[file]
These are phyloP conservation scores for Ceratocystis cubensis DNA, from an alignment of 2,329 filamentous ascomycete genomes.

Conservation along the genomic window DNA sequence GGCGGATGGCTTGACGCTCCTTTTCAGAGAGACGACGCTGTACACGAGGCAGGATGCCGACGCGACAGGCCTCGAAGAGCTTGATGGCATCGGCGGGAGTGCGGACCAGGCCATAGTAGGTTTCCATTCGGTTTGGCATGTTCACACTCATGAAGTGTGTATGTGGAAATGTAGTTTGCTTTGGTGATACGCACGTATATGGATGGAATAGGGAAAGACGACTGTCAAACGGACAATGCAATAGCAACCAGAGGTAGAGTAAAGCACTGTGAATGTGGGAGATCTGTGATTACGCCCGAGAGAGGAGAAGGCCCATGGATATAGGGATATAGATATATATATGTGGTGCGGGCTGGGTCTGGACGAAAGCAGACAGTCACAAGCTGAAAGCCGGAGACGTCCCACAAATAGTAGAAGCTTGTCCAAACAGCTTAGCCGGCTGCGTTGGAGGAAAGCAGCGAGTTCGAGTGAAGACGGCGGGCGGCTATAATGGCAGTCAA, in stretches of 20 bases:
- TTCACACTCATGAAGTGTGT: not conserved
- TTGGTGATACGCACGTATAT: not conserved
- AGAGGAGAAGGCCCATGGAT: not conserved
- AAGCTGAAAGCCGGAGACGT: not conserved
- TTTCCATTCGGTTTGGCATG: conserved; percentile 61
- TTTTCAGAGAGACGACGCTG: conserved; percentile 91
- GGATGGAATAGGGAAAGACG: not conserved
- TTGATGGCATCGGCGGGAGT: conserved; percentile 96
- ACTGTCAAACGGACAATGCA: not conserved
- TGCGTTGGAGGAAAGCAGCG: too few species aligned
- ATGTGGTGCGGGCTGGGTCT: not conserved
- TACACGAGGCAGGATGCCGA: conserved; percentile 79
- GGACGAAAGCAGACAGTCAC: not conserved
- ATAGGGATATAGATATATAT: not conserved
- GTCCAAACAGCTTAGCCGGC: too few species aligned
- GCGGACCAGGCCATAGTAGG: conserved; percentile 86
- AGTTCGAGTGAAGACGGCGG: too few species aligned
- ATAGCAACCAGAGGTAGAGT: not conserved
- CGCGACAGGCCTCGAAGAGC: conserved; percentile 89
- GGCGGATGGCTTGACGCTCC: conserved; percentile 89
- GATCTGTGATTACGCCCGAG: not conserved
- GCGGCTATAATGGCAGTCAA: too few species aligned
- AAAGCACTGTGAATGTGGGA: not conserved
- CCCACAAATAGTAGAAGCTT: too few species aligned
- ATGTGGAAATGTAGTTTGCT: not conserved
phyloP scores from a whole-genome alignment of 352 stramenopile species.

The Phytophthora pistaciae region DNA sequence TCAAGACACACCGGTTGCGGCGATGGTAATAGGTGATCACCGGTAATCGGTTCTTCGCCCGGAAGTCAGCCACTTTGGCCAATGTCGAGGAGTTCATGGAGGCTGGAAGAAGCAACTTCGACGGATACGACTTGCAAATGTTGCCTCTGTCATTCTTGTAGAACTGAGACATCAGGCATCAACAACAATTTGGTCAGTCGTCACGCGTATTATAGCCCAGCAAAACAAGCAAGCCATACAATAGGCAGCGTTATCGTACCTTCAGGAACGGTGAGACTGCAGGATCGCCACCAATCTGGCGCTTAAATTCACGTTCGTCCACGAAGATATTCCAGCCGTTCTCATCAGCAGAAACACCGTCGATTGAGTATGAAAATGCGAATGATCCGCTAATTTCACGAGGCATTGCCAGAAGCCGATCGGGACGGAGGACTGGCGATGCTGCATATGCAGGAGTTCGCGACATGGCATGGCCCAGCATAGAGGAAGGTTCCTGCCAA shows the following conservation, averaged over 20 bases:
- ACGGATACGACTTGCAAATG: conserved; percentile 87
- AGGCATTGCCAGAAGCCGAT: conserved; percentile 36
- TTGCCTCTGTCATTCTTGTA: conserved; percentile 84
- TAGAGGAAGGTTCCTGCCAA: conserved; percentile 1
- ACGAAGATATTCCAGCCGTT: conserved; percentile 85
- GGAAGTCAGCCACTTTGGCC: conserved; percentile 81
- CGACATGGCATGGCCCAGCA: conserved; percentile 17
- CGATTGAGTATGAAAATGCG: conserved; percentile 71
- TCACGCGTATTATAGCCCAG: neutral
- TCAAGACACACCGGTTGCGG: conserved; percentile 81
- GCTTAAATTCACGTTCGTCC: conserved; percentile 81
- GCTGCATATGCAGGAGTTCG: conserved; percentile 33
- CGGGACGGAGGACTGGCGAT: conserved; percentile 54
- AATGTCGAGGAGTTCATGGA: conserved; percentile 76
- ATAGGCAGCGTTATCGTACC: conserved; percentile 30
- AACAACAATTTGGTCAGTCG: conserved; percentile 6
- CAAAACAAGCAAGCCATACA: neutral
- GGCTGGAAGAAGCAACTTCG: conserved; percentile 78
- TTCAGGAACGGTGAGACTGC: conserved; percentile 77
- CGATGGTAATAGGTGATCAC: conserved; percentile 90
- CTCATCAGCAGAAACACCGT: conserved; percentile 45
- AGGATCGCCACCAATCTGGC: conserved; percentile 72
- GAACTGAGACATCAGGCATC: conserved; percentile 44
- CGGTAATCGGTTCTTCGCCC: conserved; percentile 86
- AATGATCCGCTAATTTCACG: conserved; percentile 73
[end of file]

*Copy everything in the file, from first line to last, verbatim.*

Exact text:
These are phyloP conservation scores for Ceratocystis cubensis DNA, from an alignment of 2,329 filamentous ascomycete genomes.

Conservation along the genomic window DNA sequence GGCGGATGGCTTGACGCTCCTTTTCAGAGAGACGACGCTGTACACGAGGCAGGATGCCGACGCGACAGGCCTCGAAGAGCTTGATGGCATCGGCGGGAGTGCGGACCAGGCCATAGTAGGTTTCCATTCGGTTTGGCATGTTCACACTCATGAAGTGTGTATGTGGAAATGTAGTTTGCTTTGGTGATACGCACGTATATGGATGGAATAGGGAAAGACGACTGTCAAACGGACAATGCAATAGCAACCAGAGGTAGAGTAAAGCACTGTGAATGTGGGAGATCTGTGATTACGCCCGAGAGAGGAGAAGGCCCATGGATATAGGGATATAGATATATATATGTGGTGCGGGCTGGGTCTGGACGAAAGCAGACAGTCACAAGCTGAAAGCCGGAGACGTCCCACAAATAGTAGAAGCTTGTCCAAACAGCTTAGCCGGCTGCGTTGGAGGAAAGCAGCGAGTTCGAGTGAAGACGGCGGGCGGCTATAATGGCAGTCAA, in stretches of 20 bases:
- TTCACACTCATGAAGTGTGT: not conserved
- TTGGTGATACGCACGTATAT: not conserved
- AGAGGAGAAGGCCCATGGAT: not conserved
- AAGCTGAAAGCCGGAGACGT: not conserved
- TTTCCATTCGGTTTGGCATG: conserved; percentile 61
- TTTTCAGAGAGACGACGCTG: conserved; percentile 91
- GGATGGAATAGGGAAAGACG: not conserved
- TTGATGGCATCGGCGGGAGT: conserved; percentile 96
- ACTGTCAAACGGACAATGCA: not conserved
- TGCGTTGGAGGAAAGCAGCG: too few species aligned
- ATGTGGTGCGGGCTGGGTCT: not conserved
- TACACGAGGCAGGATGCCGA: conserved; percentile 79
- GGACGAAAGCAGACAGTCAC: not conserved
- ATAGGGATATAGATATATAT: not conserved
- GTCCAAACAGCTTAGCCGGC: too few species aligned
- GCGGACCAGGCCATAGTAGG: conserved; percentile 86
- AGTTCGAGTGAAGACGGCGG: too few species aligned
- ATAGCAACCAGAGGTAGAGT: not conserved
- CGCGACAGGCCTCGAAGAGC: conserved; percentile 89
- GGCGGATGGCTTGACGCTCC: conserved; percentile 89
- GATCTGTGATTACGCCCGAG: not conserved
- GCGGCTATAATGGCAGTCAA: too few species aligned
- AAAGCACTGTGAATGTGGGA: not conserved
- CCCACAAATAGTAGAAGCTT: too few species aligned
- ATGTGGAAATGTAGTTTGCT: not conserved
phyloP scores from a whole-genome alignment of 352 stramenopile species.

The Phytophthora pistaciae region DNA sequence TCAAGACACACCGGTTGCGGCGATGGTAATAGGTGATCACCGGTAATCGGTTCTTCGCCCGGAAGTCAGCCACTTTGGCCAATGTCGAGGAGTTCATGGAGGCTGGAAGAAGCAACTTCGACGGATACGACTTGCAAATGTTGCCTCTGTCATTCTTGTAGAACTGAGACATCAGGCATCAACAACAATTTGGTCAGTCGTCACGCGTATTATAGCCCAGCAAAACAAGCAAGCCATACAATAGGCAGCGTTATCGTACCTTCAGGAACGGTGAGACTGCAGGATCGCCACCAATCTGGCGCTTAAATTCACGTTCGTCCACGAAGATATTCCAGCCGTTCTCATCAGCAGAAACACCGTCGATTGAGTATGAAAATGCGAATGATCCGCTAATTTCACGAGGCATTGCCAGAAGCCGATCGGGACGGAGGACTGGCGATGCTGCATATGCAGGAGTTCGCGACATGGCATGGCCCAGCATAGAGGAAGGTTCCTGCCAA shows the following conservation, averaged over 20 bases:
- ACGGATACGACTTGCAAATG: conserved; percentile 87
- AGGCATTGCCAGAAGCCGAT: conserved; percentile 36
- TTGCCTCTGTCATTCTTGTA: conserved; percentile 84
- TAGAGGAAGGTTCCTGCCAA: conserved; percentile 1
- ACGAAGATATTCCAGCCGTT: conserved; percentile 85
- GGAAGTCAGCCACTTTGGCC: conserved; percentile 81
- CGACATGGCATGGCCCAGCA: conserved; percentile 17
- CGATTGAGTATGAAAATGCG: conserved; percentile 71
- TCACGCGTATTATAGCCCAG: neutral
- TCAAGACACACCGGTTGCGG: conserved; percentile 81
- GCTTAAATTCACGTTCGTCC: conserved; percentile 81
- GCTGCATATGCAGGAGTTCG: conserved; percentile 33
- CGGGACGGAGGACTGGCGAT: conserved; percentile 54
- AATGTCGAGGAGTTCATGGA: conserved; percentile 76
- ATAGGCAGCGTTATCGTACC: conserved; percentile 30
- AACAACAATTTGGTCAGTCG: conserved; percentile 6
- CAAAACAAGCAAGCCATACA: neutral
- GGCTGGAAGAAGCAACTTCG: conserved; percentile 78
- TTCAGGAACGGTGAGACTGC: conserved; percentile 77
- CGATGGTAATAGGTGATCAC: conserved; percentile 90
- CTCATCAGCAGAAACACCGT: conserved; percentile 45
- AGGATCGCCACCAATCTGGC: conserved; percentile 72
- GAACTGAGACATCAGGCATC: conserved; percentile 44
- CGGTAATCGGTTCTTCGCCC: conserved; percentile 86
- AATGATCCGCTAATTTCACG: conserved; percentile 73